This is in order from most important / urgent at the top, to less urgent at the bottom. And with limited financial, human, and political resources and bandwidth, prioritizing is important regardless of how much money is put into the issue.
Planning, Best Practices & Leadership – We need a regional plan to get everyone (elected officials, funders, service providers, businesses, and the general public) on board with a shared vision and plan based on best practices. We need to support the efforts of the RTFH as they are the ones coordinate the efforts countywide.
Focusing Resources – Focusing CDBG and other funds that are generally spread over many low income populations almost entirely on homelessness issue for a certain number of years. As they say in Houston, “If you spread the peanut butter too thin, no one will taste it.”
Metrics – The metrics of each program needs to be available to the general public. I asked CoC service providers if the project level data would be available the public and they said no. I believe this is due to pressure from the service providers, so it would take high level elected officials to push to make this data public. It’s been public in Seattle since 2014 and looks like this:
Diversion – This is the first thing we should be aggressively pursuing. It’s low cost and can have an immediate impact. I think some HUD training has been done for our service providers through the RTFH this year, but not sure.
Also, having landlords be required to provide pre-eviction notices to an organization that can connect the tenant with a homeless service provider before they are evicted can prevent homeless. It can also develop trust by the landlord in the service provider so they will accept placements of formerly homeless folks by that service provider in the future.
Housing Exits – After diversion, we need to focus on housing exits.
Scale up the SDHC Moving On Program to free up permanent supportive housing units. Would be interesting to see data on these programs.
Scale up Rapid Rehousing (RRH). – (From the Focus Strategies Phase 1 of the SD Community Plan) – Approach business community for investment in large scale rapid rehousing initiative. Funding could be scaled to make a major impact on size of family homeless population and a measurable impact on single adult homelessness. San Francisco’s Heading Home initiative can be a model (multimillion dollar investment by tech sector; managed by Department of Homelessness and Supportive Housing).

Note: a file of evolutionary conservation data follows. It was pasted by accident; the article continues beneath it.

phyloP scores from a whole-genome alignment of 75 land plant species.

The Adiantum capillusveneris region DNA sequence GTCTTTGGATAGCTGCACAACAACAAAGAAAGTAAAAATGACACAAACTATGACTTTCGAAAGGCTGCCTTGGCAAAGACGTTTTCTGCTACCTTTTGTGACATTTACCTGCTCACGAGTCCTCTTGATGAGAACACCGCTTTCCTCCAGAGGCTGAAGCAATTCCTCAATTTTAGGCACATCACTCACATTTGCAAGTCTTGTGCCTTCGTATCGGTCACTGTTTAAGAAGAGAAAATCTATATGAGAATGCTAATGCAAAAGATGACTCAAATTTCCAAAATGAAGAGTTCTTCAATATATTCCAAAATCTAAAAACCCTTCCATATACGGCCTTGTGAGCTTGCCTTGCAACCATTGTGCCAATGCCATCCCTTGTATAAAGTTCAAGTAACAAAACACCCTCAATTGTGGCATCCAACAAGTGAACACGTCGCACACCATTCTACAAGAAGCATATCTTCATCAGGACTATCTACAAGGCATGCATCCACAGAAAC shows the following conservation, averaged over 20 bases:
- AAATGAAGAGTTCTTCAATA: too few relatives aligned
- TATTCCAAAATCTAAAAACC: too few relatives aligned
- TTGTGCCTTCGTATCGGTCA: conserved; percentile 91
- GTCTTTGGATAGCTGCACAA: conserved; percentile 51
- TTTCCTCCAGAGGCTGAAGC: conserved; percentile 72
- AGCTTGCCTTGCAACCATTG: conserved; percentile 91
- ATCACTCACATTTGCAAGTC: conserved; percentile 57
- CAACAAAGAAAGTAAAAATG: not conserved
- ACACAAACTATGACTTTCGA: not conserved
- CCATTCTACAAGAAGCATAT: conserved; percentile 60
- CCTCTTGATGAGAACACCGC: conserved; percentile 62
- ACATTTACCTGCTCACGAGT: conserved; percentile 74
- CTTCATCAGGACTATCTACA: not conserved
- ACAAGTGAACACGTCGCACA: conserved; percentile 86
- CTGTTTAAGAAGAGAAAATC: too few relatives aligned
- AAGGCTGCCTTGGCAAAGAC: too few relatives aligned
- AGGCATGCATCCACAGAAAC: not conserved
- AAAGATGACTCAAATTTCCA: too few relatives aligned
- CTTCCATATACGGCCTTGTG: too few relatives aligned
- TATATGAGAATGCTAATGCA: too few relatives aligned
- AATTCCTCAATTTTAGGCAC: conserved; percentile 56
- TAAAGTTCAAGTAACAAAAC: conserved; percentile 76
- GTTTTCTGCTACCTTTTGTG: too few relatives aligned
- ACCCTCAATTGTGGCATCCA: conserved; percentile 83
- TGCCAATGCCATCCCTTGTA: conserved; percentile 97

Scale up shared housing. Bring John Foley to SD as a consultant. San Diego has something called the Independent Living Association, but it doesn’t do what they do in Sacramento.
Scale up landlord engagement. Bring Matt Hurd to SD as a consultant to set up Open Doors San Diego. Open Doors does it in a very different way then the SDHC.
Provide gap funding between market rate and HUD voucher payments.
Build more traditional permanent supportive housing (PSH)
Work with insurance companies to pay for housing for frequent emergency room patients who exit into homelessness. Mike Phillips at Jewish Family Services is doing a program like this in Riverside County.
Funding for Ongoing Support Services – I don’t have much info on this, but once someone is placed in permanent housing, the support services must be sufficient to help them stay housed. In SD, we’ve had poor performance recently with our RRH programs with more people then expected falling back into homelessness. RRH can also be used as bridge housing for PSH, but in SD, the funding rules and culture don’t allow for this. This could be changed.
HMIS & Coordinated Entry – The RTFH is in the process of changing to a new HMIS vendor. Seems like this should be a big improvement and help us get better quality data.
Outreach – You don’t want to do a bunch of outreach immediately because it creates more people going into the system then exiting it into permanent housing, but as soon as a flow starts to occur, outreach is essential so that you can locate those who are the most in need on the streets who otherwise wouldn’t seek help. People should be able to go straight into housing from the streets without every going into a shelter.
Income – Once someone is housed, getting them income (government money or a job) can improve their lives and reduce the cost to society.
Shelters – Once we’ve been able to focus on these other key areas, we should evaluate the number of shelter beds versus the need based on the characteristics of our homeless population and right-size our shelter system, either by reducing or increasing the number of beds. Many of these other initiatives (like Open Doors Atlanta, diversion programs, and more RRH) are much less expensive then shelters and can have an immediate impact.